Thu, 08/20/2015 - 2:30pm
Greg Watry, Digital Reporter
The whole body of a rat can be imaged for blood clots with one PET scan (which is overlaid here on an MRI image) using the FBP8 probe. Arrow points to a blood clot. Image: Peter Caravan, PhDEach year, 795,000 Americans experience a stroke, according to the Centers for Disease Control and Prevention (CDC). Nearly 185,000 of those people have had a previous stroke. It’s estimated strokes cost the U.S. $34 billion in health care services, medications and missed days of work.
According to Peter Caravan, of Massachusetts General Hospital, strokes are caused when a blood clot somewhere in the body breaks off and travels to the brain.
“Blood clots are associated with the leading causes of death and morbidity,” he said at the 250th National Meeting & Exposition of the American Chemical Society. Heart attack, stroke, pulmonary embolism and deep vein thrombosis all occur because of blood clots in the coronary arteries, brain, lungs or legs. “There’s an urgent need to find these clots when they occur,” he said.
Physicians employ multiple methods to detect blood clots, including ultrasounds on carotid arteries or legs, magnetic resonance imaging to scan the heart and computed tomography for the lungs. But Caravan and his team have developed a new method to detect blood clots with a single scan.
“In my lab, we’ve invented a new molecular probe that, upon injection into a vein, will go travel through the body and find blood clots wherever they’re occurring,” Caravan said.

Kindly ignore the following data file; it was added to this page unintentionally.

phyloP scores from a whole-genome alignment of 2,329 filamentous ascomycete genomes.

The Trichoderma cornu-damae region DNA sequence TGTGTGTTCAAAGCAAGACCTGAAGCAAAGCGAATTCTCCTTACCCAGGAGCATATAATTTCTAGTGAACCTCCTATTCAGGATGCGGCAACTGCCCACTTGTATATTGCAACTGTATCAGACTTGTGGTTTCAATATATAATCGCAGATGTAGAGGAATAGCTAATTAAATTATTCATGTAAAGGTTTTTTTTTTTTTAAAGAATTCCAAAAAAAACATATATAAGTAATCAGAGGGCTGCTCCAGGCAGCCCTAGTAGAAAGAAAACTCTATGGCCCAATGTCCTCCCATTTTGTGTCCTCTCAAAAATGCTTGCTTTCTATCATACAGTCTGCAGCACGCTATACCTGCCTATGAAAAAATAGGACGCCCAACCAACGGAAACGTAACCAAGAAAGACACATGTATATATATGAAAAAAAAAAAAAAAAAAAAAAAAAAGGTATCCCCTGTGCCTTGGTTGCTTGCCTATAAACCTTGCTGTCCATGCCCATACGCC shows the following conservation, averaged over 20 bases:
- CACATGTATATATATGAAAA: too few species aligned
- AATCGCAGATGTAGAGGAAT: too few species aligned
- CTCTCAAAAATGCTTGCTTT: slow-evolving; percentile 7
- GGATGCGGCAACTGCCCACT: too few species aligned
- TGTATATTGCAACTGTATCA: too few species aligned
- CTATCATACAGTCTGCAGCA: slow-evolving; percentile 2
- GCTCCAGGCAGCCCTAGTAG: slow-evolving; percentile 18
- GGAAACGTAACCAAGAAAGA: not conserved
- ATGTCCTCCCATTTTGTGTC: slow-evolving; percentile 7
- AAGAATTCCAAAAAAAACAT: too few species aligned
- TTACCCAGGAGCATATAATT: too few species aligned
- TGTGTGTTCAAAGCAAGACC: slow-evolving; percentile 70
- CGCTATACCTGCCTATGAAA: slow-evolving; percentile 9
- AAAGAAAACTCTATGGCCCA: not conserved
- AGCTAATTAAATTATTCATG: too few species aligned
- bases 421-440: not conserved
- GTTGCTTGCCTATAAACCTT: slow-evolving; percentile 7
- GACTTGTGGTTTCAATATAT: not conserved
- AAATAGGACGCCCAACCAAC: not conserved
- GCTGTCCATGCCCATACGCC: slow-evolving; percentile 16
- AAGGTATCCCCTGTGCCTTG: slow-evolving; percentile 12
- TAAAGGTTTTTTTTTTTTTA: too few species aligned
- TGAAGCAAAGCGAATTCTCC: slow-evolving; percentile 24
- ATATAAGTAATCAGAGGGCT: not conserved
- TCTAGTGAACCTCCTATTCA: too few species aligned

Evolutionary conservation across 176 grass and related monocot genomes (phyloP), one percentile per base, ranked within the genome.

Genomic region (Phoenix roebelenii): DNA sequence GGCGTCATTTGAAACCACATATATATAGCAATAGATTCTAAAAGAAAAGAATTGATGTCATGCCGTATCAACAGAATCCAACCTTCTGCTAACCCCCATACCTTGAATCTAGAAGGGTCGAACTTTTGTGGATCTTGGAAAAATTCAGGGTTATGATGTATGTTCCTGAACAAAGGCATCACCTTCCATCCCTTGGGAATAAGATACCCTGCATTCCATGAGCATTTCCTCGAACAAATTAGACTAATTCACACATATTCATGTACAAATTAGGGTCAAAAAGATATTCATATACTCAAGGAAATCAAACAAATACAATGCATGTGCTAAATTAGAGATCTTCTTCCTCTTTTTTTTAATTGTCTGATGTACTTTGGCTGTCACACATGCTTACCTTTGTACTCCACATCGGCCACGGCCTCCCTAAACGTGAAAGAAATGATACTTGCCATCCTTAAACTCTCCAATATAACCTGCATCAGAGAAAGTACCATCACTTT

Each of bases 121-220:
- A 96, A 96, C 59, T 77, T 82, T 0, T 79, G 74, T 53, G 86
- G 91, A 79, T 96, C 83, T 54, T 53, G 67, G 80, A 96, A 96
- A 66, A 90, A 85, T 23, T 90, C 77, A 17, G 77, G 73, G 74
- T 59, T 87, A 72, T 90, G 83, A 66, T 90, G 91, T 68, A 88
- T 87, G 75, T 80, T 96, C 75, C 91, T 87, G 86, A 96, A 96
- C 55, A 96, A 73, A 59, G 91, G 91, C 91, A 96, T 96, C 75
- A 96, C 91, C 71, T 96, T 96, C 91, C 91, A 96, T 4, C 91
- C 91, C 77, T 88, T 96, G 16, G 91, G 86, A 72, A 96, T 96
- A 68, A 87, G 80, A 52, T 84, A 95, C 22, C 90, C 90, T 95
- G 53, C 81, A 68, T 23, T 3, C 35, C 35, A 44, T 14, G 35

Called positron emission tomography, the method utilizes a fibrin binding probe, containing copper-64, to search the body for the clot. Caravan called it a “convenient” but “expensive” test, simply involving a puncture of a vein to deliver the probe. “It can replace multiple tests and that’s where we believe there is real value,” said Caravan.
“The cost of the test is appropriate to the clinical decision that is occurring,” he said.
With a half-life of 12.7 hrs, copper-64 clears through the kidneys and whatever remains decays in the body, according to Caravan. A human dosage would be 100 micrograms.
After identifying a clot, different strategies can be employed for clearance, including a thrombectomy, breakdown via a tissue plasminogen activator or prescribing and antithrombotic.
Currently, “we’re compiling the regulatory documents that will allow us to use this probe in (human) patients,” said Caravan. Clinical trials are slated to begin by the end of 2015 or early 2016.
Tested on rodents, the new method yielded results of 97% accuracy.